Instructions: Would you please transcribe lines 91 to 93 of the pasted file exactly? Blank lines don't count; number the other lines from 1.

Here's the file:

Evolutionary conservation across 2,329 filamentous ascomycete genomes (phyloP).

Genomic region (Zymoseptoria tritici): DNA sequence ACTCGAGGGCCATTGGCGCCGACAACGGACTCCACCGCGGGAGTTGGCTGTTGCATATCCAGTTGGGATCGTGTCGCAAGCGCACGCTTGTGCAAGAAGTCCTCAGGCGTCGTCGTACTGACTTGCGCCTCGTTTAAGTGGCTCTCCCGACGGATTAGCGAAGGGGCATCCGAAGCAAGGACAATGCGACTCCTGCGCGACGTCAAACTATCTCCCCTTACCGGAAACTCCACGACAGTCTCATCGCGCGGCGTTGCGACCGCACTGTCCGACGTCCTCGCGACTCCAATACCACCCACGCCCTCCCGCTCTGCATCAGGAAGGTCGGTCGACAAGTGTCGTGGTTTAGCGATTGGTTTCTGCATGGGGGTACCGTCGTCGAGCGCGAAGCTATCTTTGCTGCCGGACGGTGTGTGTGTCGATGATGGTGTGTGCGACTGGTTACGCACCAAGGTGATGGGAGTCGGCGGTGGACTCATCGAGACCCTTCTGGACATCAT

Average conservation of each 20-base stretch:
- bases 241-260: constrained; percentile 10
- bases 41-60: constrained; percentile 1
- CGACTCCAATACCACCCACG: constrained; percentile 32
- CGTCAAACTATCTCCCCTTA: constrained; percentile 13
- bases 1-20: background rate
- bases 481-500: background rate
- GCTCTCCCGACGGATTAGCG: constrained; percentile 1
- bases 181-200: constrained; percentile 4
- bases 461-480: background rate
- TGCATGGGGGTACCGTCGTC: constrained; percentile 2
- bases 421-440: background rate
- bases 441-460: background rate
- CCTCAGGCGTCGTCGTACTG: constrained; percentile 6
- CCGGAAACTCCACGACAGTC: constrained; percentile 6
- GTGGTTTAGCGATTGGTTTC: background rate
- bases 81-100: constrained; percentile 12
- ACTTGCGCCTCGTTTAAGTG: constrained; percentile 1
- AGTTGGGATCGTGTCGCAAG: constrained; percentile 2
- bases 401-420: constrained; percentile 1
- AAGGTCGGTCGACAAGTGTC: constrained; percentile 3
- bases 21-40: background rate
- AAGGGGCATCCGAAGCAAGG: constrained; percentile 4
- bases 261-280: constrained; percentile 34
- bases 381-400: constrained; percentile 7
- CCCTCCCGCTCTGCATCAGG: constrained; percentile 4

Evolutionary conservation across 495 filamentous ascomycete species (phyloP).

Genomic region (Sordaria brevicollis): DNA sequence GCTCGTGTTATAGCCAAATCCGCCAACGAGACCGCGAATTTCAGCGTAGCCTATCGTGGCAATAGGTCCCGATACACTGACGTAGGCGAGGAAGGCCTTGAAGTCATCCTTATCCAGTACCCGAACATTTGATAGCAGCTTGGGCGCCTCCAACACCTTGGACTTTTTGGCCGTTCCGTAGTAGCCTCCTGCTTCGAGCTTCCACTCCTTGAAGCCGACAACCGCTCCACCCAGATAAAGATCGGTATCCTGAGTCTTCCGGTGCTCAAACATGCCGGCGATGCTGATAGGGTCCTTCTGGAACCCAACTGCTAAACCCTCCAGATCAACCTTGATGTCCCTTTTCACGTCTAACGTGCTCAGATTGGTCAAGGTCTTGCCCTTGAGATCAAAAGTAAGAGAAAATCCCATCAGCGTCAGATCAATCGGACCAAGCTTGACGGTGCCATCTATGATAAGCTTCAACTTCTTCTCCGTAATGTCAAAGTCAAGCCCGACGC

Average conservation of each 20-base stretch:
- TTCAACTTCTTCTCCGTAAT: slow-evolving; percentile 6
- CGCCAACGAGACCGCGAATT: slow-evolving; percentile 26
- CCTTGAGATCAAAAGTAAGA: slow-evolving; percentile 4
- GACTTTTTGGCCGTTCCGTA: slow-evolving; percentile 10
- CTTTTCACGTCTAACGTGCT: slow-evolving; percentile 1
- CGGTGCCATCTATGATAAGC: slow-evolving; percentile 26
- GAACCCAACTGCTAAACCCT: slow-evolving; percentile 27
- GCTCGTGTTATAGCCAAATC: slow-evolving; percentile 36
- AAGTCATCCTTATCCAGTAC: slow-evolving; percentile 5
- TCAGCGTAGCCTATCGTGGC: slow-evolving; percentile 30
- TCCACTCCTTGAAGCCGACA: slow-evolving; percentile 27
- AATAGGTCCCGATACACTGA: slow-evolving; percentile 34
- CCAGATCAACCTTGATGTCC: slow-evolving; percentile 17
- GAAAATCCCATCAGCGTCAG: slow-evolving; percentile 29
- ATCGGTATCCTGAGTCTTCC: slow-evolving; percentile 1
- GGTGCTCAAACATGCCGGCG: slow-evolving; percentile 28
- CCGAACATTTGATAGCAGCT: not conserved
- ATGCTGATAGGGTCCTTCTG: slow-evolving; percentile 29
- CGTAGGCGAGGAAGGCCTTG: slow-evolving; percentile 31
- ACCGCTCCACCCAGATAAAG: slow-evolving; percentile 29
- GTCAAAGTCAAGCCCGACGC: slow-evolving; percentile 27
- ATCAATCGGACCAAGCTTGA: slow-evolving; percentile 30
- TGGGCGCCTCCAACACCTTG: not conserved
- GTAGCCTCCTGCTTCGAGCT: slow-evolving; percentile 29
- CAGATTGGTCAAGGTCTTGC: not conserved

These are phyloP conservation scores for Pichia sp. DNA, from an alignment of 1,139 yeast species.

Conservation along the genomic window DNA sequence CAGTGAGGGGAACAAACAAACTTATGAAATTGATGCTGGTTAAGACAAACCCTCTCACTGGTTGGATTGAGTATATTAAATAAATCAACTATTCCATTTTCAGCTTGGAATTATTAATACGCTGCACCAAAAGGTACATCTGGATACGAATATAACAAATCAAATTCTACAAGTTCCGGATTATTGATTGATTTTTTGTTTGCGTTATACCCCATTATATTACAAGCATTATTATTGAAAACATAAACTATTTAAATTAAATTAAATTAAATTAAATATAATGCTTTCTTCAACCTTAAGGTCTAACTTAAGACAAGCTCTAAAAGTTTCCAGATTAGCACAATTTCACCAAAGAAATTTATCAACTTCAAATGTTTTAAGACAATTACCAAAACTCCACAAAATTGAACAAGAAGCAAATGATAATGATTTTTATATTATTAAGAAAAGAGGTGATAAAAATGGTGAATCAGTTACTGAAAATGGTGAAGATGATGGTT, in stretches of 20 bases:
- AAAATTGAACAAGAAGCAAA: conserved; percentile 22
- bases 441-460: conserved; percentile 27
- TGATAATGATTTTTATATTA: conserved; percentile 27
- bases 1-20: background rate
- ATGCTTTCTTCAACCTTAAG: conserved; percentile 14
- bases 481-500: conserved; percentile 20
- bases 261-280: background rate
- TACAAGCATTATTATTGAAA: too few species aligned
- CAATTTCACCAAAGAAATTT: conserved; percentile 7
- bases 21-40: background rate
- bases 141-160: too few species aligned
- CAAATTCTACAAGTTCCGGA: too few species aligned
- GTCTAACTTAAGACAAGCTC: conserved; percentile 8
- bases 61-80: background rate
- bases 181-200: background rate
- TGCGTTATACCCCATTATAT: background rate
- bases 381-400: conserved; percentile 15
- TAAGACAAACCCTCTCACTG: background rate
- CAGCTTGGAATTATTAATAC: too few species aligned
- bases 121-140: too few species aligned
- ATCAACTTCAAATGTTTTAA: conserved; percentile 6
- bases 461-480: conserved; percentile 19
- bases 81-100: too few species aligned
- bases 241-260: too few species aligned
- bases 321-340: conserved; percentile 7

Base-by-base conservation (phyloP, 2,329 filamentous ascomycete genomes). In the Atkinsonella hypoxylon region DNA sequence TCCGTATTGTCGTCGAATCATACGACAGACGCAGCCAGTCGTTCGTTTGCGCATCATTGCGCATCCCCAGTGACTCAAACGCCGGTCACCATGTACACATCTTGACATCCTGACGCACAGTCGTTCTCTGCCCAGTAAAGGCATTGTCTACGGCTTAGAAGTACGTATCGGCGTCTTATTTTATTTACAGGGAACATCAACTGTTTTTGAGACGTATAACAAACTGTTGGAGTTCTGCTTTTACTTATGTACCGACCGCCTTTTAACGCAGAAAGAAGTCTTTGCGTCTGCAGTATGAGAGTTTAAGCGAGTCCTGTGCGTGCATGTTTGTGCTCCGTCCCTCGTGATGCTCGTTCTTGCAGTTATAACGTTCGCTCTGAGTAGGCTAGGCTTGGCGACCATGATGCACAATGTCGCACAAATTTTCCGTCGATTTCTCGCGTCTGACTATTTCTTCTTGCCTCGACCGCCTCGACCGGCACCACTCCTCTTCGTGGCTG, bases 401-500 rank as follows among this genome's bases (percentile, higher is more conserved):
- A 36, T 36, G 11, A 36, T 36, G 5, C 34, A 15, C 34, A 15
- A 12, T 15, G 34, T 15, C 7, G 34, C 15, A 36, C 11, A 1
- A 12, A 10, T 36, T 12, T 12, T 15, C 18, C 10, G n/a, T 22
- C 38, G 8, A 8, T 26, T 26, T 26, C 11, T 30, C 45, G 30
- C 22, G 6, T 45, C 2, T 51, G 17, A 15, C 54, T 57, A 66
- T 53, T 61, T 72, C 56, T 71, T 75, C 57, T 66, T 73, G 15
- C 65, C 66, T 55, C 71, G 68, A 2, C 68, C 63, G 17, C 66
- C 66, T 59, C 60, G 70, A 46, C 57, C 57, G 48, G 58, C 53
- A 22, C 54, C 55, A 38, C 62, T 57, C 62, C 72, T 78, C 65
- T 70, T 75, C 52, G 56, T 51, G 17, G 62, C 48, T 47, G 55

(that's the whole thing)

- C 65, C 66, T 55, C 71, G 68, A 2, C 68, C 63, G 17, C 66
- C 66, T 59, C 60, G 70, A 46, C 57, C 57, G 48, G 58, C 53
- A 22, C 54, C 55, A 38, C 62, T 57, C 62, C 72, T 78, C 65